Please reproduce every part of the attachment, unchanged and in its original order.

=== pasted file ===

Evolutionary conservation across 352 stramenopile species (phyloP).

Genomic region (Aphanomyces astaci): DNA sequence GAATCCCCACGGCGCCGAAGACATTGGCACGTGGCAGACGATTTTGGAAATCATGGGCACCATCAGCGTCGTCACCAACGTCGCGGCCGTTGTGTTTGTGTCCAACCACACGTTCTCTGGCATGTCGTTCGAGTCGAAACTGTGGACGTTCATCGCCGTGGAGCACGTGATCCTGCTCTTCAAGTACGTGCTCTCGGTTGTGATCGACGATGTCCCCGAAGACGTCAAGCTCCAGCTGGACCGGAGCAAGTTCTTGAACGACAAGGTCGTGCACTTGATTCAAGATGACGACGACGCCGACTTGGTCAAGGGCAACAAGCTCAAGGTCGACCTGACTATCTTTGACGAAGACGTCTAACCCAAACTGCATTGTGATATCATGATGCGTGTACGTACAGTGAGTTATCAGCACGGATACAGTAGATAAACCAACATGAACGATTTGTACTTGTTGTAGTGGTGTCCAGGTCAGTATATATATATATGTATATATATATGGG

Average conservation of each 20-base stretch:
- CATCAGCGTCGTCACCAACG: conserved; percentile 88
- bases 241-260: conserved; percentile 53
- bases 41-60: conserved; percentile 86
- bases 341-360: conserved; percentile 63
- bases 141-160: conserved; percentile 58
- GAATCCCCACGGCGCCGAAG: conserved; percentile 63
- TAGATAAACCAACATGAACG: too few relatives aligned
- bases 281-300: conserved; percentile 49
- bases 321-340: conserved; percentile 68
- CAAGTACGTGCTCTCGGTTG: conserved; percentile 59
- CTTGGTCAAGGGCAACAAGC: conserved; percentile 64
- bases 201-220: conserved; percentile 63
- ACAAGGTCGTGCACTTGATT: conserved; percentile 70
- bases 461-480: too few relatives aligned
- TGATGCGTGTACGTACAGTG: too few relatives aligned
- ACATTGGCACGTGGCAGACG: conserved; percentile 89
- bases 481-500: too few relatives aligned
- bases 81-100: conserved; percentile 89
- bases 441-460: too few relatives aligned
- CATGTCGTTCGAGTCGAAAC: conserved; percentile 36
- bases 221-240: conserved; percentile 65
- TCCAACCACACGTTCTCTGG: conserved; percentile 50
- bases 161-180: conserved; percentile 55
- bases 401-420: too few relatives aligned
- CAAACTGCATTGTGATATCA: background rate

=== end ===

Evolutionary conservation across 352 stramenopile species (phyloP).

Genomic region (Aphanomyces astaci): DNA sequence GAATCCCCACGGCGCCGAAGACATTGGCACGTGGCAGACGATTTTGGAAATCATGGGCACCATCAGCGTCGTCACCAACGTCGCGGCCGTTGTGTTTGTGTCCAACCACACGTTCTCTGGCATGTCGTTCGAGTCGAAACTGTGGACGTTCATCGCCGTGGAGCACGTGATCCTGCTCTTCAAGTACGTGCTCTCGGTTGTGATCGACGATGTCCCCGAAGACGTCAAGCTCCAGCTGGACCGGAGCAAGTTCTTGAACGACAAGGTCGTGCACTTGATTCAAGATGACGACGACGCCGACTTGGTCAAGGGCAACAAGCTCAAGGTCGACCTGACTATCTTTGACGAAGACGTCTAACCCAAACTGCATTGTGATATCATGATGCGTGTACGTACAGTGAGTTATCAGCACGGATACAGTAGATAAACCAACATGAACGATTTGTACTTGTTGTAGTGGTGTCCAGGTCAGTATATATATATATGTATATATATATGGG

Average conservation of each 20-base stretch:
- CATCAGCGTCGTCACCAACG: conserved; percentile 88
- bases 241-260: conserved; percentile 53
- bases 41-60: conserved; percentile 86
- bases 341-360: conserved; percentile 63
- bases 141-160: conserved; percentile 58
- GAATCCCCACGGCGCCGAAG: conserved; percentile 63
- TAGATAAACCAACATGAACG: too few relatives aligned
- bases 281-300: conserved; percentile 49
- bases 321-340: conserved; percentile 68
- CAAGTACGTGCTCTCGGTTG: conserved; percentile 59
- CTTGGTCAAGGGCAACAAGC: conserved; percentile 64
- bases 201-220: conserved; percentile 63
- ACAAGGTCGTGCACTTGATT: conserved; percentile 70
- bases 461-480: too few relatives aligned
- TGATGCGTGTACGTACAGTG: too few relatives aligned
- ACATTGGCACGTGGCAGACG: conserved; percentile 89
- bases 481-500: too few relatives aligned
- bases 81-100: conserved; percentile 89
- bases 441-460: too few relatives aligned
- CATGTCGTTCGAGTCGAAAC: conserved; percentile 36
- bases 221-240: conserved; percentile 65
- TCCAACCACACGTTCTCTGG: conserved; percentile 50
- bases 161-180: conserved; percentile 55
- bases 401-420: too few relatives aligned
- CAAACTGCATTGTGATATCA: background rate